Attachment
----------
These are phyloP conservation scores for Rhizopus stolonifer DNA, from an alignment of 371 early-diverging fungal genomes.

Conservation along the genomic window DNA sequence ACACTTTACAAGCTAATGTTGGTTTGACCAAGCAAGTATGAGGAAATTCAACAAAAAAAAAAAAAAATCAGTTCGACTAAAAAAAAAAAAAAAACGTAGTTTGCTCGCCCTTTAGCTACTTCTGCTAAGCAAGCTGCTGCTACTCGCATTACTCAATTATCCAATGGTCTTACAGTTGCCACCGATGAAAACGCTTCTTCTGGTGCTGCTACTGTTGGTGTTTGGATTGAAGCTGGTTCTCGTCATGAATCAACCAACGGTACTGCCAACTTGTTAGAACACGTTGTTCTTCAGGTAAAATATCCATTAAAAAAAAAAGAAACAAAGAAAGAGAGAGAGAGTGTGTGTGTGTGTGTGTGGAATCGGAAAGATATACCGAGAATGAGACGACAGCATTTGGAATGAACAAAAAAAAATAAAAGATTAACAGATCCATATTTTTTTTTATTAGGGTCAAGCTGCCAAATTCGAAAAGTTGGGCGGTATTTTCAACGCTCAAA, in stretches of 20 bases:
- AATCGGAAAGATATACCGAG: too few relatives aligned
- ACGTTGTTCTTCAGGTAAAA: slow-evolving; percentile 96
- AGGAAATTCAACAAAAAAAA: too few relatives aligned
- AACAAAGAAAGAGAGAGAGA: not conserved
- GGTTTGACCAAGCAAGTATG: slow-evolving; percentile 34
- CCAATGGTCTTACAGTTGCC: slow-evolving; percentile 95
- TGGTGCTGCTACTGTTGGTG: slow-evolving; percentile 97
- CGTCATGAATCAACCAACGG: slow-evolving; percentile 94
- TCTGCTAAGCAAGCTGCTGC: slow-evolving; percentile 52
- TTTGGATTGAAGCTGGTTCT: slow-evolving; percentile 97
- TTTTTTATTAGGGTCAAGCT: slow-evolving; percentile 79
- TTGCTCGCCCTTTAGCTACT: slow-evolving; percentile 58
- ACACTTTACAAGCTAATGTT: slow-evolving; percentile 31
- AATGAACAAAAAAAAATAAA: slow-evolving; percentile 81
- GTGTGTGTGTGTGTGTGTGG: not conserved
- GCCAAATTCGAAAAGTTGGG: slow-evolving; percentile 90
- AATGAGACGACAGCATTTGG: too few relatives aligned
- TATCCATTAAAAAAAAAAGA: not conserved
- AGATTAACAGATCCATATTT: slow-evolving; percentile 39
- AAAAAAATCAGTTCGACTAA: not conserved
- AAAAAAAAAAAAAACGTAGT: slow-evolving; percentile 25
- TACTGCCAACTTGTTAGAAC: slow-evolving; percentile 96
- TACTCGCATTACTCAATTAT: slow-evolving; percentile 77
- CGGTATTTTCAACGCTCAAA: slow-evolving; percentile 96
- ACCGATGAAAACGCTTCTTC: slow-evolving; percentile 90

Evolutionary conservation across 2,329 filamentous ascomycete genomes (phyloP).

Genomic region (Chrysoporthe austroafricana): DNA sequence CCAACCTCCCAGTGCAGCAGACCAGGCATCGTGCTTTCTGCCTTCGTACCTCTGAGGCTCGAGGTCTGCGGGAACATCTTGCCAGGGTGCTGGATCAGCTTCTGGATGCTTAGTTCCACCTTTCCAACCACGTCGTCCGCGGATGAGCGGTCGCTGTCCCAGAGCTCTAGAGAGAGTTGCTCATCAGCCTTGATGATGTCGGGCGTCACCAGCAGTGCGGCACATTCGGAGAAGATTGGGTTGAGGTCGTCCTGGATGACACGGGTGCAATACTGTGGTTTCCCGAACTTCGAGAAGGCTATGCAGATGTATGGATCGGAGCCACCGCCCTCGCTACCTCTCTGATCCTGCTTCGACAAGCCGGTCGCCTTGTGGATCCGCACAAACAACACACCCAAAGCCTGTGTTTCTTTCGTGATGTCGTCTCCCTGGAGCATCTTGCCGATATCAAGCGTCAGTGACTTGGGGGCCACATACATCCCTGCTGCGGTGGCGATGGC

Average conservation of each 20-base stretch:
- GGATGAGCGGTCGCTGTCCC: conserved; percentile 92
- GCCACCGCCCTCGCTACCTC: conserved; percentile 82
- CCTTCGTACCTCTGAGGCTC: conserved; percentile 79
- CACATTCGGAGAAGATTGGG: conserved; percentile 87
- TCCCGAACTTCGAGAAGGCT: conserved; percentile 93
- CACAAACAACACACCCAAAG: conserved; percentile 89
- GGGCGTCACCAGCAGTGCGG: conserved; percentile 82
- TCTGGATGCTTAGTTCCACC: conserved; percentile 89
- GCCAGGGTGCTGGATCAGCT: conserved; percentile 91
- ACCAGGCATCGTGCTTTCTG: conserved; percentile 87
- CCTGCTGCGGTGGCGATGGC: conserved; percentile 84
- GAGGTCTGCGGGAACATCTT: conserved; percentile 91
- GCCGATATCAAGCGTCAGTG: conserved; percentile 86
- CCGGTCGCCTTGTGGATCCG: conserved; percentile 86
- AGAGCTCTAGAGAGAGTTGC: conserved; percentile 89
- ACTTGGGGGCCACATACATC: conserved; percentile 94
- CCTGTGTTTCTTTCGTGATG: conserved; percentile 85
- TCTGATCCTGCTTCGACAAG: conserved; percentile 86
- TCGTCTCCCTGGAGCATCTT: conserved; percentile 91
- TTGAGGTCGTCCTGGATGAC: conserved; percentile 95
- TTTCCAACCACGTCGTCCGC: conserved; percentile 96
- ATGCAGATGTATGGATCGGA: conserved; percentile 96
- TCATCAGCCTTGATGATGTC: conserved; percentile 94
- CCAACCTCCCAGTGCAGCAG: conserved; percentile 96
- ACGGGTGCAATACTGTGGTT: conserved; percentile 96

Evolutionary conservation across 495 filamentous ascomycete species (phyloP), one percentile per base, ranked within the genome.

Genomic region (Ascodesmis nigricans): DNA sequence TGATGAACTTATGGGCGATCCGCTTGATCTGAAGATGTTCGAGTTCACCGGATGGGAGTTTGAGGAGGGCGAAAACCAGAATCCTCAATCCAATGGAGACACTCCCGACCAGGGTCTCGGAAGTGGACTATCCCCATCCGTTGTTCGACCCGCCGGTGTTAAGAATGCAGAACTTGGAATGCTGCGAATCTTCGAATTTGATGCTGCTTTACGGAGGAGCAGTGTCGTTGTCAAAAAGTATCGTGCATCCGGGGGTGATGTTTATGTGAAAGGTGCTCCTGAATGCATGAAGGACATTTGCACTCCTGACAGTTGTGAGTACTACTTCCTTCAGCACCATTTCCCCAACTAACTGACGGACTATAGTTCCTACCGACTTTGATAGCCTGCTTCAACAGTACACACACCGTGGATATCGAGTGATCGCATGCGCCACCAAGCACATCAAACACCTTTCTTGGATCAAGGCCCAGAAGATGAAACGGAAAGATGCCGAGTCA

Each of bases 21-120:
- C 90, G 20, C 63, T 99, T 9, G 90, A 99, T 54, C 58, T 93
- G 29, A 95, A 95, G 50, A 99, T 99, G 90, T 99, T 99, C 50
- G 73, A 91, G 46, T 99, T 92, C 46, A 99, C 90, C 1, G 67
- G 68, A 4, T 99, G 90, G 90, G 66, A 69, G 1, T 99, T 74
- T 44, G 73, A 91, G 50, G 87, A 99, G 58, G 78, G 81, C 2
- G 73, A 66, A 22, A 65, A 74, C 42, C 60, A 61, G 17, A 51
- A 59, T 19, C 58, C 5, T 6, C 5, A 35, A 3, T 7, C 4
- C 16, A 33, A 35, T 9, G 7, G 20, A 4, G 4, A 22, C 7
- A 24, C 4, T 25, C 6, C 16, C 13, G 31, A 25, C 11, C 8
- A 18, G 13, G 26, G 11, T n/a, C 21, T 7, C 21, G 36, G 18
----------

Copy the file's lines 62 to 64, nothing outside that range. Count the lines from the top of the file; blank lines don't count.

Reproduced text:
- G 68, A 4, T 99, G 90, G 90, G 66, A 69, G 1, T 99, T 74
- T 44, G 73, A 91, G 50, G 87, A 99, G 58, G 78, G 81, C 2
- G 73, A 66, A 22, A 65, A 74, C 42, C 60, A 61, G 17, A 51